Nothing impacts the financial lifestyle of an employee more than owning equity in a successful start-up. Although most senior-level employees are offered stock options as a part of their overall compensation when they join startups, they don’t really know how to evaluate the equity portion of their job offer.
While offering ESOPs, it is advised that founders should have one-on-one discussions with the new joinee, talk about stock options, giving them a view into the company – possible liquidation prospects, funds raised, and the roadmap. This is where employees should step up too and ask pointed questions, get their facts right, and ensure that their ESOPs won’t just be money on paper for them.
Satheesh KV, ex-HR Director at Flipkart, says in a webinar, “Liquidity of ESOPs depends on the founder. But the employee should make sure that he/she understands the true value of ESOPs that are granted to them. They should demand formal letters for all ESOP-related documentation.” What really matters is the percentage of the company that the ESOP pool represents, how long it will take to vest, and the next liquidity event (see FAQs).
Deepak Abbot, former VP of Paytm says in another webinar, “ESOP privileged employees have a right to know the value of their options. They should have a sit down with the founders and ask questions they don’t have clarity into. Straight answers will help them stay prepared.”
Questions on ESOPs that CXO level employees can ask during the offer stage discussion with founders:
- Valuation of the company
Not all companies are the same. While some will become unicorns, others won’t. Asking the current valuation of your potential employer is necessary. Understand this number and ask about the roadmap. This is when you should evaluate their logic and see if they are really going in the right direction. Can you actually generate a good profit out of your granted options?
- What percentage of the company do your ESOPs represent?
A large ESOP grant is attractive, but what percentage is that number of the total valuation? Suppose you get offers from 2 companies. While the first company offers you 1000 options out of 1,00,000, the second offers 500 out of 10,000. In this case, the offer of the second company is worth going for. You have more skin in the game here. Also, you need to have clear visibility into the ESOP pool. What is the present size of the ESOP pool and will it be diluted further in the future? These questions will help you better understand the founder’s vision.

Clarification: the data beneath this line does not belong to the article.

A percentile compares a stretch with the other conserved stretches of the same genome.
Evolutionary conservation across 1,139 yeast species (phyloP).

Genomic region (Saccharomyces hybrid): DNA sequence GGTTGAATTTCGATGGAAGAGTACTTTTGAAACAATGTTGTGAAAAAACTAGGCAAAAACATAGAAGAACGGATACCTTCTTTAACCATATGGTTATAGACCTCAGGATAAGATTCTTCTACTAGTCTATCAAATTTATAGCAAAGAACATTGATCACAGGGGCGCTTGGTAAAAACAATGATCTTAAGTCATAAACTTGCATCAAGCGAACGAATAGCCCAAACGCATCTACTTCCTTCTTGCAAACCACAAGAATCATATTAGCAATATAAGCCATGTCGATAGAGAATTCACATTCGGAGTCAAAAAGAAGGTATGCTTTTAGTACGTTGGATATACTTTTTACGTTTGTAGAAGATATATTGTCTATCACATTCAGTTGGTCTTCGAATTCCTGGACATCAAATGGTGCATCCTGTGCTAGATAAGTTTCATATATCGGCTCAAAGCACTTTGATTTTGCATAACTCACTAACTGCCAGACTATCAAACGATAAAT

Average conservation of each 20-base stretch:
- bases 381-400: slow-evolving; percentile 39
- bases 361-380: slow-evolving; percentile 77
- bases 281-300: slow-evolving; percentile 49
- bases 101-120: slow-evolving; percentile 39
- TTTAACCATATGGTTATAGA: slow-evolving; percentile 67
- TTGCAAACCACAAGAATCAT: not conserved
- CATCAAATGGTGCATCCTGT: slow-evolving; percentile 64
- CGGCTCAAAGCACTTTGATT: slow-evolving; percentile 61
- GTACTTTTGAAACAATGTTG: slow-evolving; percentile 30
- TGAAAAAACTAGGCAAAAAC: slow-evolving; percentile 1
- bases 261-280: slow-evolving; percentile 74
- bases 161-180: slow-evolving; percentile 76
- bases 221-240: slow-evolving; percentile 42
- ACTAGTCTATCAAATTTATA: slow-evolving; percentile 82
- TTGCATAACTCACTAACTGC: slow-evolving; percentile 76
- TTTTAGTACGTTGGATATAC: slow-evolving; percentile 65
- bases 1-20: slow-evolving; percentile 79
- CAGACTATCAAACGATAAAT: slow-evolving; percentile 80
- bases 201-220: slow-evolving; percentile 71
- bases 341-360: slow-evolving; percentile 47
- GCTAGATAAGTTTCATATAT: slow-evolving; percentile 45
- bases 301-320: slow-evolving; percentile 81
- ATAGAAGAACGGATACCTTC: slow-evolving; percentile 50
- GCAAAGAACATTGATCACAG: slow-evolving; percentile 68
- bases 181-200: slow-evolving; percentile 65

- Comparison between offered ESOPs and the market average
Some companies offer a cash component that is higher than the market average. They do this to offer less ESOPs. And some companies do the exact opposite. It is important for you to know this. The answer will help you understand if the company has aggressive cash or ESOP policies. The more successful the company the fewer options it generally offers. This comparison will help you evaluate your potential employer’s outlook and policies on team, culture, and rewards.
- Exercising the ESOPs
When can you exercise your options? Yes, the grant letter and offer letter will have all the formal information, but ask these questions to the founders directly. Most companies have a policy according to which employees are required to exercise their options within 90 days of their departure from the company. If you don’t, your options will lapse and you can’t claim them. Know the ESOP policy well and be prepared for exercising your options beforehand!
The other questions you must ask regarding exercise are: What if you decide to leave the company before all your options have vested? Is there a policy for accelerated vesting in the time of a merger? Can you exercise your ESOPs early? Is there a possibility of a potential buyback in the upcoming years?
- Existing fundraises
Employees should know all about the funds that the company has raised. Ask the founders directly. Ask them about the existing funding and the time until the next fundraising round. Not just do the value of your ESOPs depend on subsequent fund raíses but also this is a good way to evaluate the core value and strength of the business and understand the metrics that you might be working towards.
- Roadmap and expansion plans
If you are joining a company at the CXO level, you become a key driver of the business. Knowing the roadmap and expansion plans is very important. Not only will you be able to align closely with the vision of the founder, but also help you understand the trajectory of your own growth in the organization.
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